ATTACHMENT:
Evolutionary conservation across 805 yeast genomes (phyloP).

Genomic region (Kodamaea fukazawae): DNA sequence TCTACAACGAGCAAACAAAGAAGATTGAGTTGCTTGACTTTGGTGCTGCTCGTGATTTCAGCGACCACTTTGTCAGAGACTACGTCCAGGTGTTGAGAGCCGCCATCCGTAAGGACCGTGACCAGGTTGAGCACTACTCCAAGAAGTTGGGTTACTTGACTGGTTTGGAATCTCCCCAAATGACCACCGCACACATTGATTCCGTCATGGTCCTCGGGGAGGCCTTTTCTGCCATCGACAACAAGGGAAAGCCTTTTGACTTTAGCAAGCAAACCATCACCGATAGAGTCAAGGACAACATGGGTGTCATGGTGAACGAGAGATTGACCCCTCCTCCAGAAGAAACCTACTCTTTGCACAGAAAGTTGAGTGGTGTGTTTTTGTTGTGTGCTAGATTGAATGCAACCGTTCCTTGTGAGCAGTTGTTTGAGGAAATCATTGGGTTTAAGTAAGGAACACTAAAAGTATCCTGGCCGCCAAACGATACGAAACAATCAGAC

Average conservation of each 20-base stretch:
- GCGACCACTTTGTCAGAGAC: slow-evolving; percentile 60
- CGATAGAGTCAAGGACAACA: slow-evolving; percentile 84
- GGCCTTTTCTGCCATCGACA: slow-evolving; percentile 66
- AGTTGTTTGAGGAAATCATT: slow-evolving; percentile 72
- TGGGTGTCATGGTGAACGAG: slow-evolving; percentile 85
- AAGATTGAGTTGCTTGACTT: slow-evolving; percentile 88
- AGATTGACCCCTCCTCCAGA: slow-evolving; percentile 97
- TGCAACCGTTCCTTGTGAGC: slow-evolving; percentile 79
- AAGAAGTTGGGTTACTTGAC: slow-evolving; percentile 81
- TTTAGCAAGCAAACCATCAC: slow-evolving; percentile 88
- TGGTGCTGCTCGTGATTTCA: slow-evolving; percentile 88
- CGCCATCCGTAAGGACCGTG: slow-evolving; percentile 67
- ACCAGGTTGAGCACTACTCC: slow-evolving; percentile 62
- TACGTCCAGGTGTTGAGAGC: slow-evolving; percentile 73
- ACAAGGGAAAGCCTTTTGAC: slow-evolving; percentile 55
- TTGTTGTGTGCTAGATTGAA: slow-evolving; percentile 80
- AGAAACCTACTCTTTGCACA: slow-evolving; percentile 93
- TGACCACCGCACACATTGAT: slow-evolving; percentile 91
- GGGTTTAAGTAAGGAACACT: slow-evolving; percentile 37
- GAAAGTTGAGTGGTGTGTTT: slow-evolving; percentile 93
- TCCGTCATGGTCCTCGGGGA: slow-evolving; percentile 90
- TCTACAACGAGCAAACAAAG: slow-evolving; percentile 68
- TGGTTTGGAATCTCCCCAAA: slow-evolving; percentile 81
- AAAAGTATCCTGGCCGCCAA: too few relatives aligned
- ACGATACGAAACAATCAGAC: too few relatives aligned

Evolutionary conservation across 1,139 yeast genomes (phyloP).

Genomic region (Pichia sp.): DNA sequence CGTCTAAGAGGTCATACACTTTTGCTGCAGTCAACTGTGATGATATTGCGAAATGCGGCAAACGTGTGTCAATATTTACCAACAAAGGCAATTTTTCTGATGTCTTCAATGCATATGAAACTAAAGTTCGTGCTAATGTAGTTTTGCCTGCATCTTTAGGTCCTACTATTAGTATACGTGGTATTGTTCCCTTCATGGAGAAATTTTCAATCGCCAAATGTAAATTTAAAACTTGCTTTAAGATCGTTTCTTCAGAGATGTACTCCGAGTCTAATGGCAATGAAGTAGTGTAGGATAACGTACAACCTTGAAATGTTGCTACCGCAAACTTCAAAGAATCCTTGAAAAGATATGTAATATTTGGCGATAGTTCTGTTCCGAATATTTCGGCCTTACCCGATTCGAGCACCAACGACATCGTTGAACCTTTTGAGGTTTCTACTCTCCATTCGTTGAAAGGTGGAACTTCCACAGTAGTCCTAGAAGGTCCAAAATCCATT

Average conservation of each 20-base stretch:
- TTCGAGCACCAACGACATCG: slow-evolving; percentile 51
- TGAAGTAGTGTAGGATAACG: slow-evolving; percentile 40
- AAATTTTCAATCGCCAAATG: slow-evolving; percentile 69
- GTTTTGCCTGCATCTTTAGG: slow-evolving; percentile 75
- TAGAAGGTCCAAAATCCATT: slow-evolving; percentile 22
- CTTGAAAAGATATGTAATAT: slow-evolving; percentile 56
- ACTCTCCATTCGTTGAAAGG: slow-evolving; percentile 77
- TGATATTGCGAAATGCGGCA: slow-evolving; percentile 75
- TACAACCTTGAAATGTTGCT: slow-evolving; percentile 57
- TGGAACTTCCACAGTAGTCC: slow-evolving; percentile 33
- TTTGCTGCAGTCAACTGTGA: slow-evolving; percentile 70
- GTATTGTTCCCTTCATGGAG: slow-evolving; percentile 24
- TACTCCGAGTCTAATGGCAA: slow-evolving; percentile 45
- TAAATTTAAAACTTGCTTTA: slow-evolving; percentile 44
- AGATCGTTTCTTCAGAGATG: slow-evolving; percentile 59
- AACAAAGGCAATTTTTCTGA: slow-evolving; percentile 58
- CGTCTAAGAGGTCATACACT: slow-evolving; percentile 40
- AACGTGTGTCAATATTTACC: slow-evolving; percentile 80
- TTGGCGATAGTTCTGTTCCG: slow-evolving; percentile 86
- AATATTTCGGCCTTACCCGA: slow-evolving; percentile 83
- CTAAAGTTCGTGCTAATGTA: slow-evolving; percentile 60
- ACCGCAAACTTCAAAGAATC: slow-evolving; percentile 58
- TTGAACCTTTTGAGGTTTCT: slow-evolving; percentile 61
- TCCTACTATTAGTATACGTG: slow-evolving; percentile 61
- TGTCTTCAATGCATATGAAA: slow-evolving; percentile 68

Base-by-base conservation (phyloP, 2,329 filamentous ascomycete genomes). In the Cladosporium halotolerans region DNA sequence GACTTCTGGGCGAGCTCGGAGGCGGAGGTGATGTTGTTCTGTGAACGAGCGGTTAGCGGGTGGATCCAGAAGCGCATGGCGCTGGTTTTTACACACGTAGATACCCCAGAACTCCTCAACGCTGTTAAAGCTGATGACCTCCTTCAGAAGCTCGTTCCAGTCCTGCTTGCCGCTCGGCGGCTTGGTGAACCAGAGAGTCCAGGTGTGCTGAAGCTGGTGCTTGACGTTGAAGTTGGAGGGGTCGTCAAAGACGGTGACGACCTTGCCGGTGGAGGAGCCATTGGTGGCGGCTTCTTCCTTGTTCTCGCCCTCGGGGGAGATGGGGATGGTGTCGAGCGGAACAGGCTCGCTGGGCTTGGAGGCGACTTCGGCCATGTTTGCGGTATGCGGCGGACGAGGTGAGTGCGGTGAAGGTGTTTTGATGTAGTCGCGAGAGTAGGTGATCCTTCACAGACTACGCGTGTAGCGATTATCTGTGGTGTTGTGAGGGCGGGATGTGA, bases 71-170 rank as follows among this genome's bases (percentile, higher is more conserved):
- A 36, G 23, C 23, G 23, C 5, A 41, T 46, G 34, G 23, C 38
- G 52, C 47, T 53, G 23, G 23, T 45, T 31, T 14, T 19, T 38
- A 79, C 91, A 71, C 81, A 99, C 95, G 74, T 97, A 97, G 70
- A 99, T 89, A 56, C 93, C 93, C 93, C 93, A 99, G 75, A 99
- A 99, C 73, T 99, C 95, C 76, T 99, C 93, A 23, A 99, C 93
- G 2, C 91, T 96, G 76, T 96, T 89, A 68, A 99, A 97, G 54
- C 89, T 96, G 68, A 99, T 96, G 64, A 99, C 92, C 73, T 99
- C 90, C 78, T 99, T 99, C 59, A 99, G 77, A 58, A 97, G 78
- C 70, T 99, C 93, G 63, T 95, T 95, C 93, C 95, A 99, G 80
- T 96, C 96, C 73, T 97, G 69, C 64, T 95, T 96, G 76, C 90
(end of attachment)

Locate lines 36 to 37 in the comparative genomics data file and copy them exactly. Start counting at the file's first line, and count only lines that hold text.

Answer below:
- TAGAAGGTCCAAAATCCATT: slow-evolving; percentile 22
- CTTGAAAAGATATGTAATAT: slow-evolving; percentile 56